Traffic snarl-ups in the City caused by Israeli Prime Minister Benjamin Netanyahu visit early this week were excruciating. But of a more frightening and worrying magnitude are accounts of recent road accidents that claimed scores of young lives.
Yet such tragedies can be avoided. Angry as Kenyan citizens were with the traffic jams on Tuesday, to what proportion are we infuriated by regular road carnage?
Or have we just become accustomed to hearing news of people perishing in road crashes? Perhaps, it’s only those who have been directly affected by such a loss in the past understand the magnitude of accidents. For most people, life just goes on.
Accidents are primary cause for spinal injuries and other disabilities. Statistics from National Transport and Safety Authority (NTSA) indicate that 1,574 people have perished on various roads, with additional 86 in June. Imagine, an average family having five to seven members?
To bring these figures closer home, the total death toll can be calculated, as loss of 276 families this half-year alone, going with an average of six in a family.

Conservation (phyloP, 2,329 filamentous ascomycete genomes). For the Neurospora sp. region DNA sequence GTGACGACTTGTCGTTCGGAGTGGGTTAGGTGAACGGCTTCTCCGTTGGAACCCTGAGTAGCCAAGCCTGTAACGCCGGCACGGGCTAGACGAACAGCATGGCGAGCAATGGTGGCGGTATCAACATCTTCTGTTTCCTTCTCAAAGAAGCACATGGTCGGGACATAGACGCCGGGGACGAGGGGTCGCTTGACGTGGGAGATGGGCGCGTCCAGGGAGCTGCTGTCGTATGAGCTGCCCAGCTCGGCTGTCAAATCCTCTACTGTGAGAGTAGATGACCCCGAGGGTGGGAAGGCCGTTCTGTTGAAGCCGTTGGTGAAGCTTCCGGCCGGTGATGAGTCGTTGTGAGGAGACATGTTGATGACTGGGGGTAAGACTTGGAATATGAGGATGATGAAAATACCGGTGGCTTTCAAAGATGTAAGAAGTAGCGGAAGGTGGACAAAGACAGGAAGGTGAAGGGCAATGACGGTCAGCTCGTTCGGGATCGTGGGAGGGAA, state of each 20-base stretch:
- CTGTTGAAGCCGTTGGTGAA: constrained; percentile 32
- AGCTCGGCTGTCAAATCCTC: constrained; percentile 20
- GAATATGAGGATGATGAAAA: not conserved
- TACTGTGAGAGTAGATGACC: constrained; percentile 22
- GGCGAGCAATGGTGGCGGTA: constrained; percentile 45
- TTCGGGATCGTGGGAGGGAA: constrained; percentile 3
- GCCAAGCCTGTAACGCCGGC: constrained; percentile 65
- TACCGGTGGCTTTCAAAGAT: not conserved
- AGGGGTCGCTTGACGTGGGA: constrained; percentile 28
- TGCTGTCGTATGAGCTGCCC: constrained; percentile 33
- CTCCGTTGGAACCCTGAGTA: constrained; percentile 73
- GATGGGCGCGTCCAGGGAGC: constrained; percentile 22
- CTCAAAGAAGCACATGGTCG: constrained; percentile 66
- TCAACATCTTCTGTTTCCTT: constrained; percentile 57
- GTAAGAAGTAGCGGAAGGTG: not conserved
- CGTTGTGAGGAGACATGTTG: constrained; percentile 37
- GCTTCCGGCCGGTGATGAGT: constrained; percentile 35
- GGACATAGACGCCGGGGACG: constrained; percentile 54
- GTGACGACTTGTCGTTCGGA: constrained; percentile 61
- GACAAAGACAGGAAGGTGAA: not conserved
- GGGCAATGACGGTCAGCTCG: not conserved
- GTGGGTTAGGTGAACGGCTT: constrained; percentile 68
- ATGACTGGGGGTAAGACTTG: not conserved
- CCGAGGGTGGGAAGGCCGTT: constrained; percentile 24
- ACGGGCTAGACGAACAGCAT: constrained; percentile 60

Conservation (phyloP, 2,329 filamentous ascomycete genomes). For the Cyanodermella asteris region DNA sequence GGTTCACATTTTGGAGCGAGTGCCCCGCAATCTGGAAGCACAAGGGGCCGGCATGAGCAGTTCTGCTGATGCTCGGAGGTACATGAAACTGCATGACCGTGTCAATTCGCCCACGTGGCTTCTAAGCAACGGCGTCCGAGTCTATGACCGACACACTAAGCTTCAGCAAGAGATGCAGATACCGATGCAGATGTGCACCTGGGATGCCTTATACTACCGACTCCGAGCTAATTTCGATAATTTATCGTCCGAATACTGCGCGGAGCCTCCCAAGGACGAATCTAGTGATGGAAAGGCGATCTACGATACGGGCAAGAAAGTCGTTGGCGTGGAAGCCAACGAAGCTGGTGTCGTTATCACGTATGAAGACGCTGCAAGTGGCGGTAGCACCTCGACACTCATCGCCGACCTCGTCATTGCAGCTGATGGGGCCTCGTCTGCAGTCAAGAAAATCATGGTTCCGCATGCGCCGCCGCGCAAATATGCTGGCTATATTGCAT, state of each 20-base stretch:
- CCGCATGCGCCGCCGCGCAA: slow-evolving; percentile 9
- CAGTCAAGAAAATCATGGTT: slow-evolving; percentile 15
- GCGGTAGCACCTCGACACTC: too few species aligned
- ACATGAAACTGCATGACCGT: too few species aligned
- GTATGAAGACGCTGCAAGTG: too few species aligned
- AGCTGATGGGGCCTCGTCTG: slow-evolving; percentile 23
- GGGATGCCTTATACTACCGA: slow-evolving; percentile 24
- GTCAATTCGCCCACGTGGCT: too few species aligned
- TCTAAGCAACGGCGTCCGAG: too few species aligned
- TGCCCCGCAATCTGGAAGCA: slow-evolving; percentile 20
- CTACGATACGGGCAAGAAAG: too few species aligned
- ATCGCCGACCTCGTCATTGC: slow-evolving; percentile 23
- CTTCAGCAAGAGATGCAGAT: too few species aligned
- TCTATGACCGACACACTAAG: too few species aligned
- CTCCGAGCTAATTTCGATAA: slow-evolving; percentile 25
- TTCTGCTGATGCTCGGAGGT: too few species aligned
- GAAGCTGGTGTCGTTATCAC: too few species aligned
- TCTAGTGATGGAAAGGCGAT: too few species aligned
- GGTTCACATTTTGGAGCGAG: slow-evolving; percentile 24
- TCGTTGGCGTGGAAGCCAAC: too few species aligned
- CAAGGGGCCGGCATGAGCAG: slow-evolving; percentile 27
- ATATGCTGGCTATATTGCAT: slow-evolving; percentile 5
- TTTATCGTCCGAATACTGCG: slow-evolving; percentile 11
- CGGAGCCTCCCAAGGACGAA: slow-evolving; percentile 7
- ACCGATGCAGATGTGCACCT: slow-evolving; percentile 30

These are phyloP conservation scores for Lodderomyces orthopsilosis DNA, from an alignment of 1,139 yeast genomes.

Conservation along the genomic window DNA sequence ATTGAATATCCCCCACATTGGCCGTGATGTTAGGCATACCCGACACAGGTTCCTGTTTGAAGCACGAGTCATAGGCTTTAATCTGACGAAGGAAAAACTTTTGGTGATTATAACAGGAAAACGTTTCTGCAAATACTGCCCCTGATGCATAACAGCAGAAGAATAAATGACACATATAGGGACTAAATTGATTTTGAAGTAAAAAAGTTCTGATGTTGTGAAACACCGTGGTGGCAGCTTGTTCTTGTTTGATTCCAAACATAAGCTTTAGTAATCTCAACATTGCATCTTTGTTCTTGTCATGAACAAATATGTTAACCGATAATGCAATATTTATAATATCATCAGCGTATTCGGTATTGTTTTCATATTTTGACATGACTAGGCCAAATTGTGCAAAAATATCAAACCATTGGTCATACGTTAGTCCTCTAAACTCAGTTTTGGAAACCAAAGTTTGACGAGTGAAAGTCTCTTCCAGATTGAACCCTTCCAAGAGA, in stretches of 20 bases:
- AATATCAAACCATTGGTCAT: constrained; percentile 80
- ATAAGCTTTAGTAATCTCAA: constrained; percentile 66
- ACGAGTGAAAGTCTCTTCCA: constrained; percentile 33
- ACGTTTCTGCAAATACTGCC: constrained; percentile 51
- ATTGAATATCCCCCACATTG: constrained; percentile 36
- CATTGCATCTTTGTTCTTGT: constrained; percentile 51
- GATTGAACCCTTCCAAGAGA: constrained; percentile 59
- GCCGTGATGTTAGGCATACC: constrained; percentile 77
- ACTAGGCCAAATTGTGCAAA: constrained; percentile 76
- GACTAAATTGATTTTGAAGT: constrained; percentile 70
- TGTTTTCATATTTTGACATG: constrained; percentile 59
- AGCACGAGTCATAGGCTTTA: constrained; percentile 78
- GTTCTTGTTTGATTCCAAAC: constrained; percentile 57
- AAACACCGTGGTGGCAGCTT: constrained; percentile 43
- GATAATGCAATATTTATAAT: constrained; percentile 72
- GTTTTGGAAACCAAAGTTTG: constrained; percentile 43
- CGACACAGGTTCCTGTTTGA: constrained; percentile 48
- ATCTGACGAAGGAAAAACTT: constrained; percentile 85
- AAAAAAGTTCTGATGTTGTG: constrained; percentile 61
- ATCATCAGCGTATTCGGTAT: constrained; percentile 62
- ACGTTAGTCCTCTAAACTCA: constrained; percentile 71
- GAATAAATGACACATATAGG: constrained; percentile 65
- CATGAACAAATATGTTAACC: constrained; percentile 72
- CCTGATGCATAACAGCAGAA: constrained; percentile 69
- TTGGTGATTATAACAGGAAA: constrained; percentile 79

The reality is that these deaths are comparable to wiping off whole villages by in epidemic. A friend recounted the horror of watching a lorry ploughing into 13 cars, resulting in the death of four members of a family. We are living in days where death lurks everywhere — terrorism, youth burning dormitories.
Surely, can’t adults behind wheels sober up enough to safeguard lives? Ensure cars are roadworthy, don’t drink and drive, don’t use the phone while driving…
According to NTSA, 90 per cent of accidents are due to human error. Thankfully, in conjunction with AA motors and NTSA, a campaign has been started, dubbed “Msamaria Mwema” (Good Samaritan), to train road users, public service vehicles crew included, to avoid speeding and overloading.
Further, the organisers are offering First Aid lessons to assist those injured, as 57 per cent victims of road accidents die because of mishandling. Behaviour and attitude change will save many lives from road carnage.
While we may be justified in getting angry when traffic snarl ups delay us from reaching our destination on time, let us be more appalled that drivers get behind the wheel without observing necessary safety measures to keep fellow citizens, safe. —The author is Senior Communications and Media Officer, World Vision, Kenya.